Accounting, I admit, is not the normal stuff of true-crime drama. But among accused finaglers walking perplike into court, former bean counters at accounting firm KPMG have more cause than most to question White House tactics against financial fraud.
The crime the accountants stand accused of is peddling iffy tax shelters, arcane financial deals that shield income from the IRS. Shelters are O.K. if they serve a true business purpose, and the KPMG gang insisted that its did. Yet over the past four years, the accountants have taken a prosecutorial beating. A Senate subcommittee publicly grilled them. The Justice Department suggested they blab without their lawyers present. KPMG, bending to government pressure, stopped covering its employees' crushing legal bills. And all this happened before any court ruled the tax shelters improper.
It has made the Bush Administration look tough on financial fraud. The accountants seem headed for criminal trials, and KPMG coughed up $456 million to settle separately with the government. Yet just when we're prepared to be impressed, the White House pulls a U-turn.
On Feb. 9, the chief accountant for the Securities and Exchange Commission (SEC) said the agency was considering how to shield accounting firms from civil litigation because--get this--the Administration doesn't want the Big Four firms to become the Big Three. So, on the one hand, the Justice Department is squeezing KPMG and its former employees within an inch of their professional lives. On the other hand, the SEC is pushing for limits on lawsuits that might hurt firms like KPMG. Talk about mixed messages.
Assuming that the White House isn't just confused, its behavior amounts to policing the financial world through criminal prosecutions rather than lawsuits filed by shareholders. Could that work?
Joseph Grundfest, a Stanford Law School professor, attributes a recent drop in shareholder lawsuits to aggressive government enforcement following the Enron fraud. But others say Grundfest discounts more likely causes: a relatively steady stock market and the criminal investigation of the law firm that files most shareholder suits. And even if he's right, a strategy of criminal prosecution is still a bad idea.
Consider KPMG. From 1997 to 2001, the firm sold four types of shelters that helped clients avoid taxes by doing things like putting income temporarily in a tax-exempt entity. The transactions were so complex, it was hard to see a purpose other than skirting taxes. Although the IRS ruled them potentially improper in 2000, experts disagreed about their legality.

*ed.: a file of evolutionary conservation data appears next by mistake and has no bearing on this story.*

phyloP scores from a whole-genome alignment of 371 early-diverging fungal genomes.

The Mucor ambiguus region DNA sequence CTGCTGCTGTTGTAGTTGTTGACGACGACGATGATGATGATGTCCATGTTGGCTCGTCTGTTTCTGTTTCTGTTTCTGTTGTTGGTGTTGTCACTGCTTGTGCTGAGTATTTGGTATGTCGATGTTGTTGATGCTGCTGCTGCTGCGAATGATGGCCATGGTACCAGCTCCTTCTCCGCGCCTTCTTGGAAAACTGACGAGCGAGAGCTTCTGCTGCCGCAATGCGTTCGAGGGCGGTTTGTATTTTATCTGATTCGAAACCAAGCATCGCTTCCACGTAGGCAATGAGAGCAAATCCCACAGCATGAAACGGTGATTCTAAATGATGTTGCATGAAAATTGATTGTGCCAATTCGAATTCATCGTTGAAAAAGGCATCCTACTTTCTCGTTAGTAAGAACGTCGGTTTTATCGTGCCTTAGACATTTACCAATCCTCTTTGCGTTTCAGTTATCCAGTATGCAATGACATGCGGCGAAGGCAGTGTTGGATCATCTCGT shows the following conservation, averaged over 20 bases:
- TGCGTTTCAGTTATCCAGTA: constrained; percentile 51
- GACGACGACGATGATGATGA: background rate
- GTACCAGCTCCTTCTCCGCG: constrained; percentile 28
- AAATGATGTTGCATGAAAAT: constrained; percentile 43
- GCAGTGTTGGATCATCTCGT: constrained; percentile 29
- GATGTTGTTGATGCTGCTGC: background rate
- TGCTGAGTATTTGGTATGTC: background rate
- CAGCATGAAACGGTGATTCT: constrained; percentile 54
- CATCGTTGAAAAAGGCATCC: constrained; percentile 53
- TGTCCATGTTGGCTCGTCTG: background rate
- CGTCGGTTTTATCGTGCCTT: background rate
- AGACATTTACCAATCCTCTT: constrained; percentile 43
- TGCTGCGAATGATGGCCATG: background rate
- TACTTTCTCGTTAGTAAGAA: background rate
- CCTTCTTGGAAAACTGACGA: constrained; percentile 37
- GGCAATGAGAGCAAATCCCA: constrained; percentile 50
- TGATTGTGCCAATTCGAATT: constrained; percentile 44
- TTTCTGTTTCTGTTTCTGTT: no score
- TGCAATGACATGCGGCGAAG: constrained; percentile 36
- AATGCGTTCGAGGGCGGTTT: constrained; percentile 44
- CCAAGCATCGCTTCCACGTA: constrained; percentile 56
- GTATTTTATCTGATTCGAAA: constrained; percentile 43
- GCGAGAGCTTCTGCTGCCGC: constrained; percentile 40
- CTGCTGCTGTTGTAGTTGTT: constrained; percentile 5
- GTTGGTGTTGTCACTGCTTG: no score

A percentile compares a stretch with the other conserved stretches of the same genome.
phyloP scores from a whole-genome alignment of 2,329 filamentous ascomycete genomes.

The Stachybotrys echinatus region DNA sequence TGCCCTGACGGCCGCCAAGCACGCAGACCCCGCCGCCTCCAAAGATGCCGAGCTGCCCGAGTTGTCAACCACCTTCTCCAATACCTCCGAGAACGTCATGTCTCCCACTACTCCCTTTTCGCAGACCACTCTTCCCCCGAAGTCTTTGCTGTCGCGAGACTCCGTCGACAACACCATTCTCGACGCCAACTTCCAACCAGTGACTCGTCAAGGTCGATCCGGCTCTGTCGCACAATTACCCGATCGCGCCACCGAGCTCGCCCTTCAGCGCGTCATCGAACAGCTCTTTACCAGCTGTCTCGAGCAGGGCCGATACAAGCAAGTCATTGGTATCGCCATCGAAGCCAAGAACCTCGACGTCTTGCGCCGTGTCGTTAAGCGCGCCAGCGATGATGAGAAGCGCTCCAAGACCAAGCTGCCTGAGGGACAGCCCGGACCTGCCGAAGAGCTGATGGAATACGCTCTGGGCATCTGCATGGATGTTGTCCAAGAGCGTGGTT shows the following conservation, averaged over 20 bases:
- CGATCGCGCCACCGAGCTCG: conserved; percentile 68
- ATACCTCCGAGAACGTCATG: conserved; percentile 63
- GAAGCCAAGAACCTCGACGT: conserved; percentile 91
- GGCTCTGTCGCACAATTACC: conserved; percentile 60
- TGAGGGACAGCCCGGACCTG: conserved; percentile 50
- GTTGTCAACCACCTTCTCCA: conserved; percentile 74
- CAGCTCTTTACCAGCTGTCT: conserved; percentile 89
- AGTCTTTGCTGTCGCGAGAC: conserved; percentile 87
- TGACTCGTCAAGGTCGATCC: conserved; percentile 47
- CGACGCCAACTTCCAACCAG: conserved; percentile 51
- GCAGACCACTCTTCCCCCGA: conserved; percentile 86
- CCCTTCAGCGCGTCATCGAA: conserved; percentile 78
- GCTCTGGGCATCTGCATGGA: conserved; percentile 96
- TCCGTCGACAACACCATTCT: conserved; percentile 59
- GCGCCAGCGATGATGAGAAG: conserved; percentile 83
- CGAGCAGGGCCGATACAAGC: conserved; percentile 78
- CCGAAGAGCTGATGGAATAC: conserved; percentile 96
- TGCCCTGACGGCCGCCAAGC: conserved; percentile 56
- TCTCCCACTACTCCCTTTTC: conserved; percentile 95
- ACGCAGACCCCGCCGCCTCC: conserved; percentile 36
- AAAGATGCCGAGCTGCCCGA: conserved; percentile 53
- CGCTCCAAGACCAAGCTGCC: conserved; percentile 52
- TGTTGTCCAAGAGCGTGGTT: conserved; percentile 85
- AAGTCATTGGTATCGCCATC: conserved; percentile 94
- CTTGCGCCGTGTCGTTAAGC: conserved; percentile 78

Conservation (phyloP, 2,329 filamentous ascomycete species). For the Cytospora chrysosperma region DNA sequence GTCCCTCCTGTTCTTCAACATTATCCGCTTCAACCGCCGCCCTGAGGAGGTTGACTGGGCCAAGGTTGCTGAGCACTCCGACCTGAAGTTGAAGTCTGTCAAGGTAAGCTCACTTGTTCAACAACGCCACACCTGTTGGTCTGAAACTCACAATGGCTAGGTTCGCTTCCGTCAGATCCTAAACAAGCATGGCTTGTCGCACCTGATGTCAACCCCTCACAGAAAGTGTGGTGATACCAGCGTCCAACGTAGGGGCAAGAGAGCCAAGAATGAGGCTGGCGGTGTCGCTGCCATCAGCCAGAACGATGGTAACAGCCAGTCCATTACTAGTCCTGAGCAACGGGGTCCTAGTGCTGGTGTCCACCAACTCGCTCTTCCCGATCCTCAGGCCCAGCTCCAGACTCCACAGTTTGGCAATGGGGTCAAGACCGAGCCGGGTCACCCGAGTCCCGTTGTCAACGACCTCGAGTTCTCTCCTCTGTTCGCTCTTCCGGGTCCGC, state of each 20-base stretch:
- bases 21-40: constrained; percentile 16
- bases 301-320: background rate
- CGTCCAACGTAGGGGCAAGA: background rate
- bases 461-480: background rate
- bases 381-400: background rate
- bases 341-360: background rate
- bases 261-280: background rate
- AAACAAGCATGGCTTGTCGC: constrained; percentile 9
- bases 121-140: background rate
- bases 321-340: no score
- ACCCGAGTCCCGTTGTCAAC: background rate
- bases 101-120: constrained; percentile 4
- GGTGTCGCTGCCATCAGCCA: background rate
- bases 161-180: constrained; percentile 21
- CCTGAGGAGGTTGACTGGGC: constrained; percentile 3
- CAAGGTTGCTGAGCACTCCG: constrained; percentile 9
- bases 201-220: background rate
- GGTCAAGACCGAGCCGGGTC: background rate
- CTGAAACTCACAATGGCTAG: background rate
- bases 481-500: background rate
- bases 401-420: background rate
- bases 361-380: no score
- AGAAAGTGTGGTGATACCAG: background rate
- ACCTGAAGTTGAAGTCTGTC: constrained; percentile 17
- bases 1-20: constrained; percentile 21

In any event, KPMG's reluctance to let regulators inspect backup documents pushed the feds' buttons. By 2004, Justice had launched a criminal investigation. A federal indictment helped kill Enron's auditor, Arthur Andersen, in 2002, so KPMG tried to avoid indictment by doing pretty much whatever the government wanted. That included cutting off the payment of legal fees for indicted employees. The groveling worked for KPMG, which dodged indictment, but not for the 16 indicted employees, who couldn't afford their lawyers. A New York federal judge ruled that they could sue KPMG for their legal bills (KPMG has appealed the ruling) and slammed the prosecution for denying them the right to counsel: "The government ... has let its zeal get in the way of its judgment. It has violated the Constitution it is sworn to defend."
Unfortunately, government "zeal" infects a lot of prosecutions for financial wrongdoing. Threats of prison give prosecutors enormous leverage, says Larry Ribstein, a law professor at the Uni- versity of Illinois, and they don't shy from using it in cases involving "common business practices" like structuring tax shelters, in which "the line between merely wrong and criminal interpretations of the tax code are hazy." And if a crime occurred, "you need to know who up the line had responsibility," he says, "and that is extraordinarily difficult to determine in the context of a large corporation." Especially in a criminal case, in which witnesses can plead the Fifth rather than incriminate themselves with explanations.
In lawsuits, pretrial discovery eases the job of determining what went wrong, who bears responsibility--and how to prevent future misconduct. Besides, the government can file relatively few cases, while private shareholders can sue a swindler whenever they feel wronged. Egregious misconduct may merit jail, but if the Administration is serious about keeping fraud in check, it won't rely on criminal cases to get the message out.
And accounting firms? Sarbanes-Oxley, the 2002 antifraud law, gave them a windfall by putting them in the business of reviewing financial-reporting policies. With the Big Four now making record profits, their story reads more like the rich get richer than true-crime drama.